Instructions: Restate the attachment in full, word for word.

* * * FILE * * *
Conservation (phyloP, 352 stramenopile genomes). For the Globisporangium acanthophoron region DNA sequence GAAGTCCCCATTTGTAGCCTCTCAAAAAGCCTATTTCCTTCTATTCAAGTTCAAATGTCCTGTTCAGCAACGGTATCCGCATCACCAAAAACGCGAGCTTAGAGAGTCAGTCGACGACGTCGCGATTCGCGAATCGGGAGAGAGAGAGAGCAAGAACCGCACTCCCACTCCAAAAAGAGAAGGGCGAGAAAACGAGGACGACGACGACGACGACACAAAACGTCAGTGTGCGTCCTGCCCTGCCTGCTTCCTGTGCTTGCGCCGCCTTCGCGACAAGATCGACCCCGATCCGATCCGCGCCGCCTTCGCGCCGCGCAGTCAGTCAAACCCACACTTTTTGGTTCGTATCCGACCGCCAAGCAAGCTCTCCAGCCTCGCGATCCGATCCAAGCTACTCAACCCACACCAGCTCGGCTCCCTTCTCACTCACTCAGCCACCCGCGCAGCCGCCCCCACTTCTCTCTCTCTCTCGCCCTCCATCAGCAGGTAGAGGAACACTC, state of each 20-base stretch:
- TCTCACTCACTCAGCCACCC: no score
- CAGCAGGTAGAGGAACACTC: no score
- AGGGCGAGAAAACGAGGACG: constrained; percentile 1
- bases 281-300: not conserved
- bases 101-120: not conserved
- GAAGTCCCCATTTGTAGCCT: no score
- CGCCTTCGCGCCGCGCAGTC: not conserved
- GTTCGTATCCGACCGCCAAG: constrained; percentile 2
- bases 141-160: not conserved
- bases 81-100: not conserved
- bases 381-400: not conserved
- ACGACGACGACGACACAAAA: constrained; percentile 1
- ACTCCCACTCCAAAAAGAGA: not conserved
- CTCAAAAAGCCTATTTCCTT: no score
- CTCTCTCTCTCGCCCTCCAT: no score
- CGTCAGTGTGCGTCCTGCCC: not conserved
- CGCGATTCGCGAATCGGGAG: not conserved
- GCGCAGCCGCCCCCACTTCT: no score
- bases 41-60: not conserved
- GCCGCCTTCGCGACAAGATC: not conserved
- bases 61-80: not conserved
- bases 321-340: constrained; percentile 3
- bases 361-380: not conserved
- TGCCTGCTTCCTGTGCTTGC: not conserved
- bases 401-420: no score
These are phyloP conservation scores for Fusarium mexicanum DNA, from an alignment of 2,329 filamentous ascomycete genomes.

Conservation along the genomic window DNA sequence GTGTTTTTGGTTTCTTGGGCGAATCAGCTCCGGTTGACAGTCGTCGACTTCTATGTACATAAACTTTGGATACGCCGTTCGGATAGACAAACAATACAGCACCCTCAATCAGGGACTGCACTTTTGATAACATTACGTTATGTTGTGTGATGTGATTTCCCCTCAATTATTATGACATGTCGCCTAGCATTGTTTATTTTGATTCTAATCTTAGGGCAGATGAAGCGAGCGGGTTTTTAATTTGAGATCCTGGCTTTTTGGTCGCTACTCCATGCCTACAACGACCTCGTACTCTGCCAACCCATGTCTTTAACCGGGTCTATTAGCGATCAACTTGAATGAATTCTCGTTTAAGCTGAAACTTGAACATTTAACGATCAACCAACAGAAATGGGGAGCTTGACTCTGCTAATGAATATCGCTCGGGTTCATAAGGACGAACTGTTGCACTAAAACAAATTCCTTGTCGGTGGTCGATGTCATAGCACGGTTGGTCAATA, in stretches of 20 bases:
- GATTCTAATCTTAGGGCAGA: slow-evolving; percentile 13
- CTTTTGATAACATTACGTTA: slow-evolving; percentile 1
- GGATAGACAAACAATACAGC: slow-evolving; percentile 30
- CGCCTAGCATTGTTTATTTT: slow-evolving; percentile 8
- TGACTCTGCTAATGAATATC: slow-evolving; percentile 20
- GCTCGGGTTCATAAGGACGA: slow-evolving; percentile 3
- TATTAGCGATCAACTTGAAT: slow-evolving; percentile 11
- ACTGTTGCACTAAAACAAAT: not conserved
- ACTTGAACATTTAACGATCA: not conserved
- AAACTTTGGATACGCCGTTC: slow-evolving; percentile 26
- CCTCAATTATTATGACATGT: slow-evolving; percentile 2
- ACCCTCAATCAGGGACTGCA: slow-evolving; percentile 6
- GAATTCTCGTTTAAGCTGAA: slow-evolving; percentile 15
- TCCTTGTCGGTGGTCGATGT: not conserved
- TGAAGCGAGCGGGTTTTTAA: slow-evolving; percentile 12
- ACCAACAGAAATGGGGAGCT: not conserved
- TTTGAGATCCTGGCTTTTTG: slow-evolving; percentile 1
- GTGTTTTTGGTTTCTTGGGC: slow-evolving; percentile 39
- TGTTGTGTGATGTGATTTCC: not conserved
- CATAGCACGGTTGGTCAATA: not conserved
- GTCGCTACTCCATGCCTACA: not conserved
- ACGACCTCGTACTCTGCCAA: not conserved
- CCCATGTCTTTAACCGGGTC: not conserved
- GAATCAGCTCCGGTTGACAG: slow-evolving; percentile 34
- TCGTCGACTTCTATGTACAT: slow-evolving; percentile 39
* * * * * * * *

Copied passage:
Conservation (phyloP, 352 stramenopile genomes). For the Globisporangium acanthophoron region DNA sequence GAAGTCCCCATTTGTAGCCTCTCAAAAAGCCTATTTCCTTCTATTCAAGTTCAAATGTCCTGTTCAGCAACGGTATCCGCATCACCAAAAACGCGAGCTTAGAGAGTCAGTCGACGACGTCGCGATTCGCGAATCGGGAGAGAGAGAGAGCAAGAACCGCACTCCCACTCCAAAAAGAGAAGGGCGAGAAAACGAGGACGACGACGACGACGACACAAAACGTCAGTGTGCGTCCTGCCCTGCCTGCTTCCTGTGCTTGCGCCGCCTTCGCGACAAGATCGACCCCGATCCGATCCGCGCCGCCTTCGCGCCGCGCAGTCAGTCAAACCCACACTTTTTGGTTCGTATCCGACCGCCAAGCAAGCTCTCCAGCCTCGCGATCCGATCCAAGCTACTCAACCCACACCAGCTCGGCTCCCTTCTCACTCACTCAGCCACCCGCGCAGCCGCCCCCACTTCTCTCTCTCTCTCGCCCTCCATCAGCAGGTAGAGGAACACTC, state of each 20-base stretch:
- TCTCACTCACTCAGCCACCC: no score
- CAGCAGGTAGAGGAACACTC: no score
- AGGGCGAGAAAACGAGGACG: constrained; percentile 1
- bases 281-300: not conserved
- bases 101-120: not conserved
- GAAGTCCCCATTTGTAGCCT: no score
- CGCCTTCGCGCCGCGCAGTC: not conserved
- GTTCGTATCCGACCGCCAAG: constrained; percentile 2
- bases 141-160: not conserved
- bases 81-100: not conserved
- bases 381-400: not conserved
- ACGACGACGACGACACAAAA: constrained; percentile 1
- ACTCCCACTCCAAAAAGAGA: not conserved
- CTCAAAAAGCCTATTTCCTT: no score
- CTCTCTCTCTCGCCCTCCAT: no score
- CGTCAGTGTGCGTCCTGCCC: not conserved
- CGCGATTCGCGAATCGGGAG: not conserved
- GCGCAGCCGCCCCCACTTCT: no score
- bases 41-60: not conserved
- GCCGCCTTCGCGACAAGATC: not conserved
- bases 61-80: not conserved
- bases 321-340: constrained; percentile 3
- bases 361-380: not conserved
- TGCCTGCTTCCTGTGCTTGC: not conserved
- bases 401-420: no score
These are phyloP conservation scores for Fusarium mexicanum DNA, from an alignment of 2,329 filamentous ascomycete genomes.

Conservation along the genomic window DNA sequence GTGTTTTTGGTTTCTTGGGCGAATCAGCTCCGGTTGACAGTCGTCGACTTCTATGTACATAAACTTTGGATACGCCGTTCGGATAGACAAACAATACAGCACCCTCAATCAGGGACTGCACTTTTGATAACATTACGTTATGTTGTGTGATGTGATTTCCCCTCAATTATTATGACATGTCGCCTAGCATTGTTTATTTTGATTCTAATCTTAGGGCAGATGAAGCGAGCGGGTTTTTAATTTGAGATCCTGGCTTTTTGGTCGCTACTCCATGCCTACAACGACCTCGTACTCTGCCAACCCATGTCTTTAACCGGGTCTATTAGCGATCAACTTGAATGAATTCTCGTTTAAGCTGAAACTTGAACATTTAACGATCAACCAACAGAAATGGGGAGCTTGACTCTGCTAATGAATATCGCTCGGGTTCATAAGGACGAACTGTTGCACTAAAACAAATTCCTTGTCGGTGGTCGATGTCATAGCACGGTTGGTCAATA, in stretches of 20 bases:
- GATTCTAATCTTAGGGCAGA: slow-evolving; percentile 13
- CTTTTGATAACATTACGTTA: slow-evolving; percentile 1
- GGATAGACAAACAATACAGC: slow-evolving; percentile 30
- CGCCTAGCATTGTTTATTTT: slow-evolving; percentile 8
- TGACTCTGCTAATGAATATC: slow-evolving; percentile 20
- GCTCGGGTTCATAAGGACGA: slow-evolving; percentile 3
- TATTAGCGATCAACTTGAAT: slow-evolving; percentile 11
- ACTGTTGCACTAAAACAAAT: not conserved
- ACTTGAACATTTAACGATCA: not conserved
- AAACTTTGGATACGCCGTTC: slow-evolving; percentile 26
- CCTCAATTATTATGACATGT: slow-evolving; percentile 2
- ACCCTCAATCAGGGACTGCA: slow-evolving; percentile 6
- GAATTCTCGTTTAAGCTGAA: slow-evolving; percentile 15
- TCCTTGTCGGTGGTCGATGT: not conserved
- TGAAGCGAGCGGGTTTTTAA: slow-evolving; percentile 12
- ACCAACAGAAATGGGGAGCT: not conserved
- TTTGAGATCCTGGCTTTTTG: slow-evolving; percentile 1
- GTGTTTTTGGTTTCTTGGGC: slow-evolving; percentile 39
- TGTTGTGTGATGTGATTTCC: not conserved
- CATAGCACGGTTGGTCAATA: not conserved
- GTCGCTACTCCATGCCTACA: not conserved
- ACGACCTCGTACTCTGCCAA: not conserved
- CCCATGTCTTTAACCGGGTC: not conserved
- GAATCAGCTCCGGTTGACAG: slow-evolving; percentile 34
- TCGTCGACTTCTATGTACAT: slow-evolving; percentile 39